Written By: Marc Brouillette, Strategic Policy Economics
August 20, 2021
Ontario faces an electricity supply shortage and reliability risks in the next four to eight years and will not meet net-zero objectives without building new low-emission, nuclear generation starting as soon as possible, according to a report released yesterday by the Power Workers’ Union (PWU). The capacity needed to fill the expected supply gap will be equivalent to doubling the province’s planned nuclear fleet in eight years.
The planned closure of the Pickering nuclear power plant in 2025 and the increase in demand from electrification of the economy are the drivers behind a capacity gap in 2030 of at least 3.6 GW which could widen to as much as 9.5 GW, Electrification Pathways for Ontario to Reduce Emissions, finds. Ontario’s Independent Electricity System Operator (IESO) has since 2013 been forecasting a significant gap in the province’s electricity supply due the closure of Pickering, but has been underestimating the impact of electrification, the report says.
In addition, the electrification of buildings, transport and industry sectors that will be needed to achieve goals of net-zero emissions by 2050 that being set by the federal government and civil society will see the province’s electricity demand increase by at least 130% over current planning forecasts, and potentially by over 190%. Leveraging electricity, natural gas and hydrogen synergies can reduce supply needs, but 55 GW of new electricity capacity will still be needed by 2050 – four times Ontario’s current nuclear and hydro assets – the report finds.
These findings underscore the urgent need for a paradigm shift in Ontario’s electricity planning and procurement process, the authors say, adding that immediate action is needed both to mitigate the system reliability risks and enable the significant societal benefits needed to pursue net-zero objectives. Planning for procurement to replace Pickering’s capacity must begin as soon as possible.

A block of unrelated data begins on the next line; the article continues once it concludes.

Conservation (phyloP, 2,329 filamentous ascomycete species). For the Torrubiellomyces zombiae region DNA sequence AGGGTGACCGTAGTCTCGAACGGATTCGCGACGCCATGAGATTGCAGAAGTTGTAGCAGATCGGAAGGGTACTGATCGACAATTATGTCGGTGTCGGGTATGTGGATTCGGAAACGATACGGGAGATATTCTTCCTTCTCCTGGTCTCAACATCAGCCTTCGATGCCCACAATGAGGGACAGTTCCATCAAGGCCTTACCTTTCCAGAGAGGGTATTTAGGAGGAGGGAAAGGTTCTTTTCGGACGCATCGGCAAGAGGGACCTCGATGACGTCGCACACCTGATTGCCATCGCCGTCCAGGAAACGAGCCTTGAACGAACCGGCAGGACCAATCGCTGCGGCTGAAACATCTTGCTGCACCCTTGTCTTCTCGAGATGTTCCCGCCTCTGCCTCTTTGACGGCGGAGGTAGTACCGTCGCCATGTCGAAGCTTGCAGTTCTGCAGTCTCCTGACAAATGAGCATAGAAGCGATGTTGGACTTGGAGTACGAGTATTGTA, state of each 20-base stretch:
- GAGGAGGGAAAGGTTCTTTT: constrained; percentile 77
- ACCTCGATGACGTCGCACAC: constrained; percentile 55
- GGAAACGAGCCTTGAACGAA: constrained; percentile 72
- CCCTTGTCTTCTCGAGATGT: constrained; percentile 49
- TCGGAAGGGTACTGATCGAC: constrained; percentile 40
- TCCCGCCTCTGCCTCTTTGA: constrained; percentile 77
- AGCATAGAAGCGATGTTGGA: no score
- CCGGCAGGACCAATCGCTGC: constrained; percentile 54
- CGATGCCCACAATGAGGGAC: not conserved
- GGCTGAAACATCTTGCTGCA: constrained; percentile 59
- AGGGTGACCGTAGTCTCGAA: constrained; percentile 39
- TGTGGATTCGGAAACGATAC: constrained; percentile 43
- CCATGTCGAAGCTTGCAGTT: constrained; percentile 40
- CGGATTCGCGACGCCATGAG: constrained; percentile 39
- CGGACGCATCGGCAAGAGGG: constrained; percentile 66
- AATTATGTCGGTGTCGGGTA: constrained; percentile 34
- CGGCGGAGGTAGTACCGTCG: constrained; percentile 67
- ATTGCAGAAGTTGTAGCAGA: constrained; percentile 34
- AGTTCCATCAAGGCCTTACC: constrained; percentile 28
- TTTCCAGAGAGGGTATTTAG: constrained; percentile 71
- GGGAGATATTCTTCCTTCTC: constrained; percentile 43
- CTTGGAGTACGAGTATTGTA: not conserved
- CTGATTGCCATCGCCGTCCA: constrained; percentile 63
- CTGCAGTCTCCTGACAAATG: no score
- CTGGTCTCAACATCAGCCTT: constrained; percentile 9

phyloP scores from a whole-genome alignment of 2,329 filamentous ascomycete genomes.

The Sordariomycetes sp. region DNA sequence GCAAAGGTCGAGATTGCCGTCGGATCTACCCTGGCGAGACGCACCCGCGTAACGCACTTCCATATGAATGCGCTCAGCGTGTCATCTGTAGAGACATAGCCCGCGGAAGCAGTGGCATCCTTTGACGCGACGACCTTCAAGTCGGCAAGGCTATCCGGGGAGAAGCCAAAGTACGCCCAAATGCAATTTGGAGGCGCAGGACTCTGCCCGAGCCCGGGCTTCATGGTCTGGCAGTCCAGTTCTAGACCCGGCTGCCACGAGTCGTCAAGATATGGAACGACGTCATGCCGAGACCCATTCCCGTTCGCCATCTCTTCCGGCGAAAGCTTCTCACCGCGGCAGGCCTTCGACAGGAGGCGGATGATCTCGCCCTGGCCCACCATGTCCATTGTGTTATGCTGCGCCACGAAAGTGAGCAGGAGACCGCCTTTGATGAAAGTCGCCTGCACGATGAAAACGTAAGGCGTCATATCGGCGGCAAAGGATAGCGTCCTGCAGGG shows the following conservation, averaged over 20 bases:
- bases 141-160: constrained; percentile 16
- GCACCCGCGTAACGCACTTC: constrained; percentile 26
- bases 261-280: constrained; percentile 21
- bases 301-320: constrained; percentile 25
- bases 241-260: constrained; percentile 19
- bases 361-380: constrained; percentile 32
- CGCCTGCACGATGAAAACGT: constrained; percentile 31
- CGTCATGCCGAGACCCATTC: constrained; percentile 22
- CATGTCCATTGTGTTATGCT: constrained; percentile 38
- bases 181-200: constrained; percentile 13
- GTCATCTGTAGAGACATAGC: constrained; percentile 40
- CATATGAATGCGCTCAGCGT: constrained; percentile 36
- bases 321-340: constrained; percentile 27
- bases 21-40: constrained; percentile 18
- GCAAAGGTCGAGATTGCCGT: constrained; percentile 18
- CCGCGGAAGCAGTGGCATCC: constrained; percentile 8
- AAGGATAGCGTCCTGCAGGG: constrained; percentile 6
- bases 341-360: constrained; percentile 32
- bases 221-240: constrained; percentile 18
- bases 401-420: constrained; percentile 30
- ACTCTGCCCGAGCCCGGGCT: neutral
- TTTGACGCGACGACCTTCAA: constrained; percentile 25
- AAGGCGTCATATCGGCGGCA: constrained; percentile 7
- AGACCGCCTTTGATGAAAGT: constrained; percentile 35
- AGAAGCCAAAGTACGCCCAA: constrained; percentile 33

“Policymakers around the world realise climate change can’t be tackled without nuclear. Ontario’s nuclear fleet has delivered emissions reductions for over 50 years,” PWU President Jeff Parnell said. “In fact, without building new nuclear units, Ontario will miss its emission reduction targets and carbon emissions from electricity generation will rise dramatically.”
“This report clearly shows that Ontario cannot sustain the low-carbon status of its hydro and nuclear-based electricity system, decarbonise its economy and meet its carbon reduction targets without new nuclear. Most disturbing is the fact that we are already well behind and needed to start planning for this capacity yesterday,” he said.
The six operating Candu reactors at Ontario Power Generation’s Pickering plant have been kept in operation to provide baseload electricity during the refurbishment of units at the Darlington and Bruce plants. Currently, the company plans to shut down Pickering units 1 and 4 in 2024 and units 5 to 8 in 2025.
Electrification Pathways for Ontario to Reduce Emissions was prepared by Canadian business strategy consultants Strategic Policy Economics, and was substantially funded by the PWU.